From The Northeast USA to South America – A Sailors Guide (Part 1 of 12)

Need to get from Maine or another city on the northeast coast, and head down to warmer climates and Caribbean scenes by boat? This guide is split into 12 readable chunks. Let´s begin!

Why Do The Trip

Well, maybe because sailing is really cool! Warm weather is cool. And if you have a boat, you´re probably going to want to hang out in it! It´s easy to stay in your local area, but it might be time to set sail for shores a little further out of reach. Hell, this could be the adventure of a lifetime!!

Sailors that have cruised around the Mediterranean and other areas can often fall into doing exactly what land-based tourists do – renting vehicles to explore, sight-seeing on land for most of the time, eating in restaurants and meeting other tourists at bars or restaurants.

But the Caribbean and Central and South America can move you towards beachcombing deserted beaches, snorkeling daily for weeks on end, fishing for your food and spending time with other members of the cruising community.

A beach in Maine

When to Do the Trip

Let´s think ahead for a second. If you´re going to be heading to the South Pacific through the Panama Canal, plan to cross it in February or March. The hurricane season is from June 1 through November 30, but seems to be getting worse in the later portion of the season and shifting later in the year.

Around 97% of storms occur during this six-month window. Most insurance companies require that you´re south of 12 degrees, 40 minutes latitude near Trinidad or South America or north in the US during this season. There is a lot you can learn about hurricane season as a sailor, and it´s well worth sharpening your skills and knowledge before you go, of course.

There is both a one and a two-year plan detailed here – the two-year plan involves going from Tobago, the western Caribbean, then heading up to Maine, going to the Annapolis boat shop in October, then heading down the Intercoastal Waterway down to Florida. Then it´s Cuba, Bahamas, the Lesser Antilles islands and back to Trinidad. South America is next, including Venezuela (well perhaps now isn´t the right time, but…), the ABC islands (Aruba, Curaçao and Bonaire), the Cartagena Islands, Colombia and finally, Panama. The one-year plan is shorter, but still sweet!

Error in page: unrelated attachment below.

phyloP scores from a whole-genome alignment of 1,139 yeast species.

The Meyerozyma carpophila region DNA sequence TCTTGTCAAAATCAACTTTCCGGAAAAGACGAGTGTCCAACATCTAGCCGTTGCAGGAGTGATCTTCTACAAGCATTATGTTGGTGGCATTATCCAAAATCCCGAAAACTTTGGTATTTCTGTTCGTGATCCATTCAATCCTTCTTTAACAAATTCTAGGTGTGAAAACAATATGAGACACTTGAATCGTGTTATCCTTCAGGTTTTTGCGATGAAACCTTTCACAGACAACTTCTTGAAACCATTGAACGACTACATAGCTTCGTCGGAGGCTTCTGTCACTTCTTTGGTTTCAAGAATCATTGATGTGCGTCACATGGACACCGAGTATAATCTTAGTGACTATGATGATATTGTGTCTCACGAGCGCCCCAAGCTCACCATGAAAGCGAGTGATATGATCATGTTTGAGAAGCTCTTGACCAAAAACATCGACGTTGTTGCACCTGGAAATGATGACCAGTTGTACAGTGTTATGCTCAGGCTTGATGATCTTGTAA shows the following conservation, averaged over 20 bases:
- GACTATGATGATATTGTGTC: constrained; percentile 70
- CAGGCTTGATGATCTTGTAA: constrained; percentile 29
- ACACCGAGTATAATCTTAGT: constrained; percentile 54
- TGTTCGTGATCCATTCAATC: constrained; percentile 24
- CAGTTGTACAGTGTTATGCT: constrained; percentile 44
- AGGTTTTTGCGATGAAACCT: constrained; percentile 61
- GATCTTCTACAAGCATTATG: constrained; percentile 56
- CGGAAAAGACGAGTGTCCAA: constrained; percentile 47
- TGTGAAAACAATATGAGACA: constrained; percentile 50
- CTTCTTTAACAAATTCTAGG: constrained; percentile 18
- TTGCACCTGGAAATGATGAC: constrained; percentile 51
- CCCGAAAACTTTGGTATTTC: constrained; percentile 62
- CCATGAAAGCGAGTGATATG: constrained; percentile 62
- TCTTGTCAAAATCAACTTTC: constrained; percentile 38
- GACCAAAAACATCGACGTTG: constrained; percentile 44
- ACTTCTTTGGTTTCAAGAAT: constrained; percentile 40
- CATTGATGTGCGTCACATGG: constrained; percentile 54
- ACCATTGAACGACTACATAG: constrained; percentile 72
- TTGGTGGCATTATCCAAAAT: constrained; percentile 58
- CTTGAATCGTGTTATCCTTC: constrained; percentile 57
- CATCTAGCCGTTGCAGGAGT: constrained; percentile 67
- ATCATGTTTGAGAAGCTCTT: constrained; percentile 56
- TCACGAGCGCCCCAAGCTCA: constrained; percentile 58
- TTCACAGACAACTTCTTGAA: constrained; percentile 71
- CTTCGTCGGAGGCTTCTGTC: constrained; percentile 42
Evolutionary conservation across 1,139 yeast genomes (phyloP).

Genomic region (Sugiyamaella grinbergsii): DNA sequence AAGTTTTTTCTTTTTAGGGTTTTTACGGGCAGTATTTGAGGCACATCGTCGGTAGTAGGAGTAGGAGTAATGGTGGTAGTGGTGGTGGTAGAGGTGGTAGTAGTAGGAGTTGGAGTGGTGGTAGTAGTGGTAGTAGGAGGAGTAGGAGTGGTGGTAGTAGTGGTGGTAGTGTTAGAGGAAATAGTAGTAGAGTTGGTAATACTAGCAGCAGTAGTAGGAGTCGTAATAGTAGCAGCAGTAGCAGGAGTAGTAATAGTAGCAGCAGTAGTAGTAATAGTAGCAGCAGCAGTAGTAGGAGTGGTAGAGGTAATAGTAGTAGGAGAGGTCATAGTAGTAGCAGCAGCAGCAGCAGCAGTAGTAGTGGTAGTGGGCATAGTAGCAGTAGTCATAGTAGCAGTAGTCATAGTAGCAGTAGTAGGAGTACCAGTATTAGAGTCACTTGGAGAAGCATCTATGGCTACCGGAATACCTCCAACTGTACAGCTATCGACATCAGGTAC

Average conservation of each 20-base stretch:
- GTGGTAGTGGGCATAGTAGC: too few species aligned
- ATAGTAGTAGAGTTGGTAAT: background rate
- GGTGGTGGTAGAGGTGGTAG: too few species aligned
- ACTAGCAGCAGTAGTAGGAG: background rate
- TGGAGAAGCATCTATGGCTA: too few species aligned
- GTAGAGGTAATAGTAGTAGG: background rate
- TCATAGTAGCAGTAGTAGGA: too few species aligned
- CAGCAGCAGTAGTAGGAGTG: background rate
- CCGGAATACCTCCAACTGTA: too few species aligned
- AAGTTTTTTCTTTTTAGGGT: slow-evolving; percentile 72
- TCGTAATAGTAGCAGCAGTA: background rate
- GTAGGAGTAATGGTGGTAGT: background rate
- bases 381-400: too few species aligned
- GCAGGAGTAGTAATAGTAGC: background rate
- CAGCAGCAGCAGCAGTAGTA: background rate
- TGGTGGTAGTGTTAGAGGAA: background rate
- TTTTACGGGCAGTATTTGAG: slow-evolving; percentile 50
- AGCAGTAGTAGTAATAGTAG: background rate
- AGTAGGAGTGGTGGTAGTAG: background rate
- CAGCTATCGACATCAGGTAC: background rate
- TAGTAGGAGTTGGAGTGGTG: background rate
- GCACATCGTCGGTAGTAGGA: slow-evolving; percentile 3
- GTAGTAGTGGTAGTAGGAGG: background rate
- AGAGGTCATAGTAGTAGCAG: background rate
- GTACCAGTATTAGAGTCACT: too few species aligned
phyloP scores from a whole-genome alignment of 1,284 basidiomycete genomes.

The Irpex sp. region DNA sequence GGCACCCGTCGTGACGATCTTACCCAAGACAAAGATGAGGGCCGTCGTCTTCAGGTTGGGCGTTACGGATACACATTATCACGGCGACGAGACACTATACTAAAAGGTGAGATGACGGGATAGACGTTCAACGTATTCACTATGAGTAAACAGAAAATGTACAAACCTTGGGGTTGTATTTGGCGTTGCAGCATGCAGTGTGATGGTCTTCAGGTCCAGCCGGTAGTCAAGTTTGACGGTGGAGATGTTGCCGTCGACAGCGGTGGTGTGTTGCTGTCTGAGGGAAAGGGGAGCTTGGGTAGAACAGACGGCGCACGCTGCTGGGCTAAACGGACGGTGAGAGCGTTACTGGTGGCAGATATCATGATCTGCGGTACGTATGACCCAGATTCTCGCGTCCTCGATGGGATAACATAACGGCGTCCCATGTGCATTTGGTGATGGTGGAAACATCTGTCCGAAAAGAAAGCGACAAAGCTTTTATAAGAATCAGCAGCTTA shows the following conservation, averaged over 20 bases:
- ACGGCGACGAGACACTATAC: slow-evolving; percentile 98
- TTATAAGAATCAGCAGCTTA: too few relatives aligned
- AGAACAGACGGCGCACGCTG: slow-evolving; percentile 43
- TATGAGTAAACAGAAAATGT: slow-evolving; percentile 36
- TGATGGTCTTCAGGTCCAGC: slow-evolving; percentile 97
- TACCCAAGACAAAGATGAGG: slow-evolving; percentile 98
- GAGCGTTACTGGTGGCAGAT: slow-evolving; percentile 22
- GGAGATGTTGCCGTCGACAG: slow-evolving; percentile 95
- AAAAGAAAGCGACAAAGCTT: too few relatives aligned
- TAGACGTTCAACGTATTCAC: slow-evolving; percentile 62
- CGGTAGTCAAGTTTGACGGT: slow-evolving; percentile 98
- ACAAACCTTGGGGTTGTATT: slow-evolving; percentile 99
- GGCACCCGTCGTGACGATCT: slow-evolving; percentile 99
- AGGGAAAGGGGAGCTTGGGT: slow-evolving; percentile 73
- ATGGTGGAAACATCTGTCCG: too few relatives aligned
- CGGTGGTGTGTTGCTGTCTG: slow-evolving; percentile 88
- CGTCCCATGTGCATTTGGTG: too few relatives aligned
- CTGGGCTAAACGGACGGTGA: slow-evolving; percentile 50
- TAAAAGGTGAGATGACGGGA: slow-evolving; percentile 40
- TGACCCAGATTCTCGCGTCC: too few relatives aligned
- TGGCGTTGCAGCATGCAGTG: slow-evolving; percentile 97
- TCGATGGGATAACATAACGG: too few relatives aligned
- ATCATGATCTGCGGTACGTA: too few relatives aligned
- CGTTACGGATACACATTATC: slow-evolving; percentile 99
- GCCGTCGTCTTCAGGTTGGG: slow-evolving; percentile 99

Brazilian coastline


If you just love sailing down rivers and don´t mind using an engine for some of the journey, you could take the Intracoastal Waterway down the East Coast, like Roger Walker. His small old Bristol 30 vessel, with its 16hp diesel engine wound around the waterways from New London to Key West. Here´s how he did it, and here´s more tips on sailing this waterway.

If your vessel is unable to pass under the bridges along the Intracoastal Waterway, you hate hand steering, flat water, and powering for hours on end, you´re just gonna have to sail offshore!

Most sailors recommend buying a good guidebook, of course, to help you find inshore anchorages. Along the Waterway, you can use this website, selecting your region, then “anchorages” in the dropdown menu at the top of the page.

But let´s face it, finding an out-of-the-way spot, dropping anchor, and leaving early in the morning is often possible feels awesome. You might want to take advantage of doing this while in the U.S. and Caribbean, since it´s not recommended you do so in Central and South America.

Check out Part 2 for the beginning sections looking at some of the areas in the U.S. that are most highly rated by sailors, including Maine, Nantucket and Boston.

From The Northeast USA to South America – A Sailors Guide (Part 2/12)

From The Northeast U.S. to South America – A Sailors Guide (Part 8/12)

From The Northeast U.S. to South America – A Sailors Guide (Part 11/12)




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